Up until this point my only real exposure to horror literature was a little of Stephen King's Dark Tower series, some Lovecraft, and Frankenstein back in high school. So the use of this level of nightmare imagery was something almost shocking. I'd never experienced anything like it before. It was new, exciting, and completely different, and it changed my tastes in fiction forever.

After reading this enlightening collection I began to search out other similar reading experiences and each time a new Laird Barron work came out I made sure to find a copy to devour. And this brings me to his most recent collection of short stories: Swift to Chase

Synopsis

Laird Barron's fourth collection gathers a dozen stories set against the backdrops of the Alaskan wilderness, far-future dystopias, and giallo-fueled nightmare vistas.

All hell breaks loose in a massive apartment complex when a modern day Jack the Ripper strikes under cover of a blizzard; a woman, famous for surviving a massacre, hits the road to flee the limelight and finds her misadventures have only begun; while tracking a missing B-movie actor, a team of man hunters crashes in the Yukon Delta and soon realize the Arctic is another name for hell; an atomic-powered cyborg war dog loyally assists his master in the overthrow of a far-future dystopian empire; following an occult initiation ritual, a man is stalked by a psychopathic sorority girl and her team of horrifically disfigured henchmen; a rich lunatic invites several high school classmates to his mansion for a night of sex, drugs, and CIA-funded black ops experiments; and other glimpses into occulted realities a razor's slice beyond our own.

Combining hardboiled noir, psychological horror, and the occult, Swift to Chase continues three-time Shirley Jackson Award winner Barron's harrowing inquiry into the darkness of the human heart.

{back cover copy}

My Thoughts

With this collection Barron is trying something new. The stories of his previous three short story collections all seemed to take place in a similar universe. These stories still seem to have a slight connection with his past work, but, at the same time, you can tell he is tackling new territory; and new styles as well.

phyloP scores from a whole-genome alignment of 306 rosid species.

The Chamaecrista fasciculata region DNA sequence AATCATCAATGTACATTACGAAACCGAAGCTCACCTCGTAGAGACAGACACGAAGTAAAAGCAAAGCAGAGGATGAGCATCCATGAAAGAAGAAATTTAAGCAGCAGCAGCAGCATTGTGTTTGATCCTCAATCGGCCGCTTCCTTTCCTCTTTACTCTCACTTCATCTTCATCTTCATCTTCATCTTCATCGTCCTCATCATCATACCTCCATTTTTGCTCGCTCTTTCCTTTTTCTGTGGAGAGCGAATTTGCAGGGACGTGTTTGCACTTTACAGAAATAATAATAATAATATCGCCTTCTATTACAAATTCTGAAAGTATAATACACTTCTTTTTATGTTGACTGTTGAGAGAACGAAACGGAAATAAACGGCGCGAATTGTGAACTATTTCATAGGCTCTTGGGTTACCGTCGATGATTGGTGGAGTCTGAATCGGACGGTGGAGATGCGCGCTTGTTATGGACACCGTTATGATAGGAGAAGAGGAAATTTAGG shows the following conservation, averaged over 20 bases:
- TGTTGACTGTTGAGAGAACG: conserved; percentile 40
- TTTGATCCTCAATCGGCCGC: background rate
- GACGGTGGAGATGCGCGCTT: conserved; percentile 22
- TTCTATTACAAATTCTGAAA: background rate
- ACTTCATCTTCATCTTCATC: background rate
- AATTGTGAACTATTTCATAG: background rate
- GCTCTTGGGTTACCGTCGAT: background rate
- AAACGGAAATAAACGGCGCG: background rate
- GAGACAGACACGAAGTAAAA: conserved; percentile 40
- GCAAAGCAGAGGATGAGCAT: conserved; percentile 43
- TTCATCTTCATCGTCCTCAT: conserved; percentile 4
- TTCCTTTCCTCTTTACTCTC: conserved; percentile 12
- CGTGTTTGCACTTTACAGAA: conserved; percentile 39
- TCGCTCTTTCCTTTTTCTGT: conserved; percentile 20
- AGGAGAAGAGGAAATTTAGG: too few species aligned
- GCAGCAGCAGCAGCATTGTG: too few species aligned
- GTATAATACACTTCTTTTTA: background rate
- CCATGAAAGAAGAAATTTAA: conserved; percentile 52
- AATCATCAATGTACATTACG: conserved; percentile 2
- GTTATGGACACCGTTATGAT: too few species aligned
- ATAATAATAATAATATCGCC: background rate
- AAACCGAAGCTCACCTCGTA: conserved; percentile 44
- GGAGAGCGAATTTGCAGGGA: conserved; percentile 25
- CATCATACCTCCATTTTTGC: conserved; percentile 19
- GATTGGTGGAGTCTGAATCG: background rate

Having said all of that, I'm not sure if this collection was as good for me as his previous work. But, this is not necessarily a bad thing. He has said in recent interviews that he is trying to branch out his writing styles to appeal to more than just the niche 'weird fiction' market, and this collection has some traces of that. There are some stories that verge on slasher thriller and there is one that is futuristic science fiction. If this means bringing more people to the wonderful worlds of Laird, I'm all for it.

I did absolutely love the story Frontier Death Song. This one was about a man who comes across the mythical Wild Hunt in progress while in the wilds of Alaska. (Wild Hunt – it is bad luck to see the Wild Hunt, click here to read more about it on Wikipedia) The Wild Hunt was also a major story component of another recent story I've read and enjoyed: The Brotherhood of the Wheel. I think I may have a thing for folklore based horror.

Conclusion

Do I recommend that you pick up a copy of this book?

Yes, very much so. Bit with a caveat: don't read it as a collection of short stories. Instead read it as a single story arc covering the plight of a group of people connected to a series of events in an Alaska town. Having finished the book I find much more value in the stories after the fact while thinking over who the all connect. I think this book would be a very enjoyable one to read a second time, and possibly more enjoyable than the first read.

If you are interested in reading some of Laird Barron's work I would suggest picking up a copy of his first collection The Imago Sequence as well as this one. You will not be disappointed.

Also be sure to check out his blog.

Posted by Joe in Reading